Embracing the Silence in the Rest
Rarely do I hear quotes that I can’t get out of my head, but the one below still lingers:
“The beauty of music happens in the silence, and if you want people to really listen, then you have to play softer.” -Sean Palmer
Many of my musician friends out there will understand the literalness of the speaker’s statement. They know how difficult it is to slow down or become silent, even if for a measure. As I was taking in the words above, I was struck by how hard it is to rest or become silent when inundated by all the negative and critical talk that goes on in the world, and how easily people jump on the social media train to let the world know that something has ruffled their feathers.
As much as I have a positive outlook, the truth is criticism creeps in at every turn. Heck, the current world remains full of extremely critical groups and individuals who can be vocal about anything within seconds due to the easy access to social media via tech devices. Something pisses someone off and doesn’t go along with his or her point of view, then that person can counter punch it by shouting feelings from a laptop, tablet, or smartphone. Personally, I catch myself picking up my phone addictively every time I experience bad customer service, hear misinformation or when I just am plain pissed off. Most of the time I really don’t intend to post anything, but what an egomaniacal trip to know that I can blast my sarcastic thoughts to the world at any given moment.
Recently, my wife, Leah, and I went to see a movie at a theater here in Franklin, TN. We hadn’t been to the movies in a while and were amazed at how packed the venue was. I waited in line for 30 minutes for our ridiculously overpriced popcorn and Coke. Get this, they didn’t even carry Junior Mints. WHAT? As I was in line I started to get out my phone to hit the Twitter feed, and shoot off a snarky comment. For some reason something told me not to. I could tell the woman in the line to the right of me was also getting annoyed. I mean there were ten lines ten deep to the front of the food counter. So, instead of succumbing to the ease of 114 characters, I started chatting with folks around me. I was amazed at how quickly time went by as I was having casual conversation with the other annoyed patrons. We were now all in this together. After the movie, I did ask one of the young ticket takers why the other two side concessions were not open for such a large weekend crowd. “Couldn’t get people to work,” he said. I also filled out a feedback form on the cinema’s website letting staff know that is was very frustrating having to wait in line so long, therefore missing part of the movie. I’m currently waiting on a response and hope they sense my pain and give me free movies for a year with unlimited Junior Mint.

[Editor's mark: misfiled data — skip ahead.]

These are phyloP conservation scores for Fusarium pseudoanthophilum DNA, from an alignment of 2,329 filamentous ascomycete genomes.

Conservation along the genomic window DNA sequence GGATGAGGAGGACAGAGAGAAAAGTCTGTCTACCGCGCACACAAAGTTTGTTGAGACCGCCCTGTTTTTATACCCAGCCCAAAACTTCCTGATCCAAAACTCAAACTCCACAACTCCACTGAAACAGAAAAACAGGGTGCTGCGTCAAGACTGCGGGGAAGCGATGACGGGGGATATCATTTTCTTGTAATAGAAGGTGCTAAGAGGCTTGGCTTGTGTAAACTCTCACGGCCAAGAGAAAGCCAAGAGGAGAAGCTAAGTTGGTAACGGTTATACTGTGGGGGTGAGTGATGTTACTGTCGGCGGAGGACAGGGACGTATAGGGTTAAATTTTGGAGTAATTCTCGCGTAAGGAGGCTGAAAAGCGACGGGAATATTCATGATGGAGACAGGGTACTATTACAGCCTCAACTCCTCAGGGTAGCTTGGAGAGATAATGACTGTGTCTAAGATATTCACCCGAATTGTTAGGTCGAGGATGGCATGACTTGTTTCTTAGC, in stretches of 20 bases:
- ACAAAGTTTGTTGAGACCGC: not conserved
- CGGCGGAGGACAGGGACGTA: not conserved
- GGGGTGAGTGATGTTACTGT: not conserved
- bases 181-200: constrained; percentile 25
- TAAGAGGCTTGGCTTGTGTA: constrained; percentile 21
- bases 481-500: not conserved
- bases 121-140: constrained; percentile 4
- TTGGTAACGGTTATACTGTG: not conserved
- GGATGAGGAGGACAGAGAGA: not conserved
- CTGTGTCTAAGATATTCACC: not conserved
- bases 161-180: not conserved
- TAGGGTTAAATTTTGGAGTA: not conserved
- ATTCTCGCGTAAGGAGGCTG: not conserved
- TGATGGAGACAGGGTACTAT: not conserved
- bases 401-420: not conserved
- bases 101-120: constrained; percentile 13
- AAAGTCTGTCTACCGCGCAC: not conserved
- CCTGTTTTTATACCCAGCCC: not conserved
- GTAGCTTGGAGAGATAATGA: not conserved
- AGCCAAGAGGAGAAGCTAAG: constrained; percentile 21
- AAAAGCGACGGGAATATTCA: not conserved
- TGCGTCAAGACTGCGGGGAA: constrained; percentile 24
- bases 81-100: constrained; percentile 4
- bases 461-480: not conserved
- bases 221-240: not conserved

The next morning, I was checking in with my peeps on Facebook, as my wife says, and ran across a post about a negative Yelp review gone viral. You can read it for yourself here: http://bit.ly/10JU0A8. The complainer really gave it to the restaurant, but I bet anything that the complaint was done very quickly after the encounter with the so-called bad service. As you can gather from the post, the restaurant fired back and did a thorough job of upstaging the negative rant with a straightforward well thought out rebuttal. I have to imagine that the restaurant didn’t fire back the second it saw the angry post.
I have made my share of “shoot from the hip, I’ll show you” mistakes early in my career with the main conduit being email. Ok, I’m getting old; this was before Facebook or Twitter. I think MySpace was in play though. Long story short, a client was unhappy, and I knew it. Admittedly, both sides were at fault, and a deadline was not going to be met. Man was it a lot easier to pull up Outlook and start typing away. In a matter of minutes I had what I thought was a brilliantly crafted email stating all the facts as to why the client had dropped the ball. Needless to say an ensuing amount of emails went back and forth on both sides and, as you can imagine, no problem was solved. My study of how to deal with crucial conversations started shortly afterward.
As I was researching music theory and the importance of silence or the rest in music, I ran across this statement from a blog by Danrathjr.com, a music theory and composition site:
“In music composition, the notes or pitches provide the tools we need to create a melody and to harmonize with that melody. Rests allow us the ability to add depth and additional emotions to music through the use of silence. The musical rests also help to support other tools when creating tension, relieving tension, creating suspension and suspense and they give us time to catch our breath.
Now I don’t know Don Roth Jr., but after reading this I was struck by how the statement refers to what the rest in music can do. It can add depth and relieve tension. It also points out that it can create tension.
Sometimes being critical has its purpose, but slowing down and taking in the silence before those fingers go frantically typing will help add depth and character. Let’s not take the silence in the rest for granted. It is where the magic happens and where we use the quiet corners of our souls to ease the critical nature we have for all the things we don’t understand or agree with.